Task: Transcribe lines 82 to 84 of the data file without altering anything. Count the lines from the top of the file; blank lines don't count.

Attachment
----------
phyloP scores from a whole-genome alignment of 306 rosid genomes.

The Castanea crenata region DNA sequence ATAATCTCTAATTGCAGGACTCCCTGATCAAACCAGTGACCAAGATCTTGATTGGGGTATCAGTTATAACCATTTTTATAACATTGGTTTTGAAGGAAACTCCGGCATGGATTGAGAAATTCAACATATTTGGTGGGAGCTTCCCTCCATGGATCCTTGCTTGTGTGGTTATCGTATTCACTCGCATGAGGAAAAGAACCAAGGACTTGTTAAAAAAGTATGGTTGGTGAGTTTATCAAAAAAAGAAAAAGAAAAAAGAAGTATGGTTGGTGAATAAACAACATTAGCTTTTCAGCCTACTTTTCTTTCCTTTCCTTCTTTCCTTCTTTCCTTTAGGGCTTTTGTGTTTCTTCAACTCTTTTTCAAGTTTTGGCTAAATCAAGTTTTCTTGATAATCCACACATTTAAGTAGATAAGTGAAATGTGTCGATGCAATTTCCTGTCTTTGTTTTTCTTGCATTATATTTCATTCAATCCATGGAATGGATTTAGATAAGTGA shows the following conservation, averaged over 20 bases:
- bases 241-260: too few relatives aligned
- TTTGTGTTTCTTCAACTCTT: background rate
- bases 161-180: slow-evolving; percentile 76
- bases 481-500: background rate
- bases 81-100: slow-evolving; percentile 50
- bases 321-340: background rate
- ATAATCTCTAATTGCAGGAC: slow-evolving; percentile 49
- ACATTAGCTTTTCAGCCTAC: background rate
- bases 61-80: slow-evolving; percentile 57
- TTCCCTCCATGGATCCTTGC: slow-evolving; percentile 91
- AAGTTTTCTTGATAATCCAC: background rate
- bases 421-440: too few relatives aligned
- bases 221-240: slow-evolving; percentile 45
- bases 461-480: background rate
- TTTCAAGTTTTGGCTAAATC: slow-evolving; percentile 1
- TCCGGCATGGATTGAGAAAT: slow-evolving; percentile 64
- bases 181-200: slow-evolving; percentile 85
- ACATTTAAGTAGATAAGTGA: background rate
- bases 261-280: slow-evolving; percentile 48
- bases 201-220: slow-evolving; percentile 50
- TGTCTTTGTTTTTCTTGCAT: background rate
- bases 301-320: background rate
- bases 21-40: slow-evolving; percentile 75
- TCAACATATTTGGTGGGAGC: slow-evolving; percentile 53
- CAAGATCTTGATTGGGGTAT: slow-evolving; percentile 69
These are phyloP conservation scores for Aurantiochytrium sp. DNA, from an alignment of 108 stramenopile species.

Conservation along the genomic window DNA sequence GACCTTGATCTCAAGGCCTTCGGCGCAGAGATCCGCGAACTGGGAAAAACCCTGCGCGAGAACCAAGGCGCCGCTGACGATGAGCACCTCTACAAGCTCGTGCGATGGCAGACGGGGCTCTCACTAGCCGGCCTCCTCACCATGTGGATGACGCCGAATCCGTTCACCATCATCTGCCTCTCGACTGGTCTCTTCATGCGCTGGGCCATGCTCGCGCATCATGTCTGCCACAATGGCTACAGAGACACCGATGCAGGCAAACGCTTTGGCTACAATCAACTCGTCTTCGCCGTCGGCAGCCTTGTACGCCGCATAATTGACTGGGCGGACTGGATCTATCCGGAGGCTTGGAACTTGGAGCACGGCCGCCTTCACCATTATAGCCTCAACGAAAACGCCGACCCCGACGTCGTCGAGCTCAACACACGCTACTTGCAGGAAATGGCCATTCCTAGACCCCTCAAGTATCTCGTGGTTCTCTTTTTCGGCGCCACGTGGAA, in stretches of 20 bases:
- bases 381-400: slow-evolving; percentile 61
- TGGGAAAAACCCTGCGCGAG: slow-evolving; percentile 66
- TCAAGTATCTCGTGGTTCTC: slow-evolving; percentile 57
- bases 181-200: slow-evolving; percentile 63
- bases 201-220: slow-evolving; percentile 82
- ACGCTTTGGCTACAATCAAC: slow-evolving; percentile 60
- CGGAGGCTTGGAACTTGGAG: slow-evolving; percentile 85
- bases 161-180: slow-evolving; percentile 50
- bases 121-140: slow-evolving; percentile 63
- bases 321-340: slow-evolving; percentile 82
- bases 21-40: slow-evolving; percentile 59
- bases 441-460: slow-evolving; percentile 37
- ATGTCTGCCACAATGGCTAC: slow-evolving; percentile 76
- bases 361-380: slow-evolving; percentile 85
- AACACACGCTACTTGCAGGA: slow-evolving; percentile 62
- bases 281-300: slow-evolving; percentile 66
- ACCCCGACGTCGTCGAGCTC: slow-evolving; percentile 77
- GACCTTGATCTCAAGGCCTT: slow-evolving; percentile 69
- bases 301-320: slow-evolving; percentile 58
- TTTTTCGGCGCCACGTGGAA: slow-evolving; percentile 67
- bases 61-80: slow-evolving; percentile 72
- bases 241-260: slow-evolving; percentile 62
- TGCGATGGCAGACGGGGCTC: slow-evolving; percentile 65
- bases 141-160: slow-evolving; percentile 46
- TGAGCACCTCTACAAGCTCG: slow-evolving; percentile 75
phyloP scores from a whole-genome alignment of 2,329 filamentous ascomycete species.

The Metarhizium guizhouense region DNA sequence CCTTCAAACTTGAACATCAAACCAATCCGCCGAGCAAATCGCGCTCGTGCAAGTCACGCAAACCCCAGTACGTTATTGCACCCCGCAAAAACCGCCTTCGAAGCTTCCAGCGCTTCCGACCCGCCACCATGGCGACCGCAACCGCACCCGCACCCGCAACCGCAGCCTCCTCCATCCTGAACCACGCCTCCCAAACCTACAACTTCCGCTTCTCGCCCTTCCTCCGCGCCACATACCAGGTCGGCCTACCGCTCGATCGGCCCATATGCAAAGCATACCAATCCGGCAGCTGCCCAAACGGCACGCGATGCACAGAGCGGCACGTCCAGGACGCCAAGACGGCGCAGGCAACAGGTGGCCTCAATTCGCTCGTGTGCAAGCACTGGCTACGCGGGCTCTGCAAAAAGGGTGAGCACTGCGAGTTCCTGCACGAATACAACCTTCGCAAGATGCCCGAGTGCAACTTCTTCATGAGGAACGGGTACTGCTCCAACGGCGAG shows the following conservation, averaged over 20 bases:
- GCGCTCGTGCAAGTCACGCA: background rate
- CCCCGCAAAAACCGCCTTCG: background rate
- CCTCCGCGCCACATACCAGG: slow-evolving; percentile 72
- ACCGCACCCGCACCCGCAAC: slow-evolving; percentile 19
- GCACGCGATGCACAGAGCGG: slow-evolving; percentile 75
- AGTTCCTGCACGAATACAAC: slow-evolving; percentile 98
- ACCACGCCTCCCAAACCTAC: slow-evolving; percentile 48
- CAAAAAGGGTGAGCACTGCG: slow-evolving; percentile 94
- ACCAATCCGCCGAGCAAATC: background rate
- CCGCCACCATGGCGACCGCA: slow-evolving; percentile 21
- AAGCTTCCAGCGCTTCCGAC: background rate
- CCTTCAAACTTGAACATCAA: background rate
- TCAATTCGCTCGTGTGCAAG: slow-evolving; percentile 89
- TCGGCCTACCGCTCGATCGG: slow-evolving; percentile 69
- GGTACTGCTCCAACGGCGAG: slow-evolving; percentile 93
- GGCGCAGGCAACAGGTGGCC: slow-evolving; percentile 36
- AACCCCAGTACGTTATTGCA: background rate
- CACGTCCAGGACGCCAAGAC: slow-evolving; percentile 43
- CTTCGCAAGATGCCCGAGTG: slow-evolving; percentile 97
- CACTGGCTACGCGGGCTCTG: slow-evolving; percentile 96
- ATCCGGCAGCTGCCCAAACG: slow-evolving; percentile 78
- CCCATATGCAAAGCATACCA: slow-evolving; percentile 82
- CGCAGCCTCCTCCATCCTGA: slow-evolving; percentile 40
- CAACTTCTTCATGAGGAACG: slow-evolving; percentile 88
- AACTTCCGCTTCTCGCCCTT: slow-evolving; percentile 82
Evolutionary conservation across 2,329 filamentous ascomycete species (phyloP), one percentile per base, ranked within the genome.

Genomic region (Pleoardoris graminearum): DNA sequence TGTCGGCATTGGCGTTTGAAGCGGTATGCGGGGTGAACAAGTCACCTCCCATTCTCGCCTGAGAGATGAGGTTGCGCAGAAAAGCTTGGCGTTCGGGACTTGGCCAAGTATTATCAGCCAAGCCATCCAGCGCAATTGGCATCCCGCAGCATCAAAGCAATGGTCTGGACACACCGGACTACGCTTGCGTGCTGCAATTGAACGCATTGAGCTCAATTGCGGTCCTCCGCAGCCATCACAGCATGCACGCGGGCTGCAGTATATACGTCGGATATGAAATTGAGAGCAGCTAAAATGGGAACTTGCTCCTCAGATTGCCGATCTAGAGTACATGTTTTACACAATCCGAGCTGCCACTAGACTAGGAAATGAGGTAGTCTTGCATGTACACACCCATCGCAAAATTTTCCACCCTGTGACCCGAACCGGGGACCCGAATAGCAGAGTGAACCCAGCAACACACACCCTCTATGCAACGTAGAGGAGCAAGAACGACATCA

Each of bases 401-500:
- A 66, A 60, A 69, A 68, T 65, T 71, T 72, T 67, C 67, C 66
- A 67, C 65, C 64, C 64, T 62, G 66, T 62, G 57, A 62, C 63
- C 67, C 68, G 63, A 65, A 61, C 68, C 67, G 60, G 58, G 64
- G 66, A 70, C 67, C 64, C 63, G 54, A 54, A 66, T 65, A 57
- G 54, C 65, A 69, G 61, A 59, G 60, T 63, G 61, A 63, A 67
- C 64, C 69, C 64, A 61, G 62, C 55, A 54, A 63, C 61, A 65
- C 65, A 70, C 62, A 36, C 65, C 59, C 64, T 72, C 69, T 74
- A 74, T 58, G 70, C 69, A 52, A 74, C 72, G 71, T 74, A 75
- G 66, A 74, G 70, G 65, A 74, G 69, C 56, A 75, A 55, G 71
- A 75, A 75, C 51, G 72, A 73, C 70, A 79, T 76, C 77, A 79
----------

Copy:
Evolutionary conservation across 2,329 filamentous ascomycete species (phyloP), one percentile per base, ranked within the genome.

Genomic region (Pleoardoris graminearum): DNA sequence TGTCGGCATTGGCGTTTGAAGCGGTATGCGGGGTGAACAAGTCACCTCCCATTCTCGCCTGAGAGATGAGGTTGCGCAGAAAAGCTTGGCGTTCGGGACTTGGCCAAGTATTATCAGCCAAGCCATCCAGCGCAATTGGCATCCCGCAGCATCAAAGCAATGGTCTGGACACACCGGACTACGCTTGCGTGCTGCAATTGAACGCATTGAGCTCAATTGCGGTCCTCCGCAGCCATCACAGCATGCACGCGGGCTGCAGTATATACGTCGGATATGAAATTGAGAGCAGCTAAAATGGGAACTTGCTCCTCAGATTGCCGATCTAGAGTACATGTTTTACACAATCCGAGCTGCCACTAGACTAGGAAATGAGGTAGTCTTGCATGTACACACCCATCGCAAAATTTTCCACCCTGTGACCCGAACCGGGGACCCGAATAGCAGAGTGAACCCAGCAACACACACCCTCTATGCAACGTAGAGGAGCAAGAACGACATCA

Each of bases 401-500: